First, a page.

The Melancholy of Parenting Teens

If you find yourself slumped on the couch clutching an ancient McDonald's Happy Meal toy and staring off into the distance, you've got it.

If, while dusting, you stop to gaze intently at a small grinning face in a homemade popsicle-stick frame, you've got it.

If you flip the radio station violently away from the oldies station playing Harry Chapin's classic "Cat's In The Cradle," you've got it for sure.

I call it Parental Melancholia.

The primary symptom is a twist of sadness that takes your breath away and makes you lose your balance. It comes with the realization that ... they're done with childhood. Those days of diapers and midnight feeds took place a decade and a half ago; the only sleepless nights you endure now are when you worry uselessly over their driving, dating, debt, or discipleship habits.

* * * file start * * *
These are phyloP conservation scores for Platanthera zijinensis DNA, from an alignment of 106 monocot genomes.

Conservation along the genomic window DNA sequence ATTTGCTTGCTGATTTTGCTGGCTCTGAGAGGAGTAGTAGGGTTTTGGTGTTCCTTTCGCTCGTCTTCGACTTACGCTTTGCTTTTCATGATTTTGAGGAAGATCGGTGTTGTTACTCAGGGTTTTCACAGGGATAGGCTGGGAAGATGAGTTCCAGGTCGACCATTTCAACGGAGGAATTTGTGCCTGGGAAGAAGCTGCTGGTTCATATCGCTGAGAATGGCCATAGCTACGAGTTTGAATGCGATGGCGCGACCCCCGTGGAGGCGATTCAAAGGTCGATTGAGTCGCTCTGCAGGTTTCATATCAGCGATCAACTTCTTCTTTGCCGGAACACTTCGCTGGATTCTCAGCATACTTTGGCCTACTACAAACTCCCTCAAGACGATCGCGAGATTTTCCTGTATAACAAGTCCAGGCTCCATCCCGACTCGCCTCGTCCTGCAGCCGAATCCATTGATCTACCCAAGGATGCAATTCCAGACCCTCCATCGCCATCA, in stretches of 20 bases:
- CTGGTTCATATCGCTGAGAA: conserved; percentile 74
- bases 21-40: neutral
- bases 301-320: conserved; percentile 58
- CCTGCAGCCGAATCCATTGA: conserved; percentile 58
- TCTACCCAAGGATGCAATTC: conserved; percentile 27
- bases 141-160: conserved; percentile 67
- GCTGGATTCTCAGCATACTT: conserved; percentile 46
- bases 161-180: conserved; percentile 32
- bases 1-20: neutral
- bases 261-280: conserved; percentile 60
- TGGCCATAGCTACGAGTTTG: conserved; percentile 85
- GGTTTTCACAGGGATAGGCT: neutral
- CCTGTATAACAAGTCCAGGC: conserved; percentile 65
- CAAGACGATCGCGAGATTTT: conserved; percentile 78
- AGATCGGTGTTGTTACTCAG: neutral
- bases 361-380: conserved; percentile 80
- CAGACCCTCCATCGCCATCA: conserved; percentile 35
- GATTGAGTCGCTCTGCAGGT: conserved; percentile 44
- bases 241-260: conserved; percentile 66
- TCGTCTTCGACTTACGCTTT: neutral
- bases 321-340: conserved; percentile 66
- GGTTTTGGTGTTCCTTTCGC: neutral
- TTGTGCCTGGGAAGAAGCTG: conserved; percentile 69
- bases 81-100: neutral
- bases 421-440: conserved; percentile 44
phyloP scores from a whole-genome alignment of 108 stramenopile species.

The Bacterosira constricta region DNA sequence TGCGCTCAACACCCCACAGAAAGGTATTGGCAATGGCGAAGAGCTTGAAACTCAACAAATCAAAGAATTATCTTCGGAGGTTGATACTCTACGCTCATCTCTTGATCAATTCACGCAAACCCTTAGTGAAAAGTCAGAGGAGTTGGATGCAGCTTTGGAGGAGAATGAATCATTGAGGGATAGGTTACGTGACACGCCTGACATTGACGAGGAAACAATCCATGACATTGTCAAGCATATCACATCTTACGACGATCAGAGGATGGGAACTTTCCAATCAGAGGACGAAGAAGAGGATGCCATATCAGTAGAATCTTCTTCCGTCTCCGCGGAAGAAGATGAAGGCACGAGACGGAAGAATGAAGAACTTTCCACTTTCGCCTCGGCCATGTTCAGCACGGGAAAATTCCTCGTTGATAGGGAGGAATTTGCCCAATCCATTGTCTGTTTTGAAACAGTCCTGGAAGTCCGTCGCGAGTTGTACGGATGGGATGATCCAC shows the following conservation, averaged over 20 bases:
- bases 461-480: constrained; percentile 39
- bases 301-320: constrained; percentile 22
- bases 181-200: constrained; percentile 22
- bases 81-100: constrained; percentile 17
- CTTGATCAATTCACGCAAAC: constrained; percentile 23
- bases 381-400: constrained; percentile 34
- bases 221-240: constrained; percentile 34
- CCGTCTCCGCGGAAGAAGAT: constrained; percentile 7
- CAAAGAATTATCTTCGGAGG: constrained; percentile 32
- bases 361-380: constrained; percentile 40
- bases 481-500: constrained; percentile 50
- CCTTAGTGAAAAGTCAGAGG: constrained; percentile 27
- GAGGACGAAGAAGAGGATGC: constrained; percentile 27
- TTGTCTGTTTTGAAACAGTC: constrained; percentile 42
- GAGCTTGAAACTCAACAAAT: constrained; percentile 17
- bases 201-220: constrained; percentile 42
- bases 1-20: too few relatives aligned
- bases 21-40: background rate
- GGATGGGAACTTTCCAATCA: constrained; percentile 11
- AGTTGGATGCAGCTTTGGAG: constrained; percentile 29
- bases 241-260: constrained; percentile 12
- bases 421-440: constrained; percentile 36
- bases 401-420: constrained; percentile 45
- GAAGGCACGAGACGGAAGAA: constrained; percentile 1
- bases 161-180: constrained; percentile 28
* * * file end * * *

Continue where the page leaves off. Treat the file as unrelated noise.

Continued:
It's okay to grieve our losses, however small, and that includes saying farewell to our children's childhood. Gerard Manley Hopkins expressed the desolation we feel about the relentless passage of time in his classic poem, Spring and Fall:
Margaret, are you grieving
Over Goldengrove unleaving?
Leaves, like the things of man, you
With your fresh thoughts care for, can you?
Ah! as the heart grows older
It will come to such sights colder
By and by, nor spare a sigh
Though worlds of wanwood leafmeal lie;
And yet you will weep and know why.
Now no matter, child, the name:
Sorrow's springs are the same.
Nor mouth had, no nor mind, expressed
What heart heard of, ghost guessed:
It is the blight man was born for,
It is Margaret you mourn for.

But that's what parenting over the long haul's all about, isn't it? Easing yourself out of the way so that Margaret turns to Jesus when she mourns.

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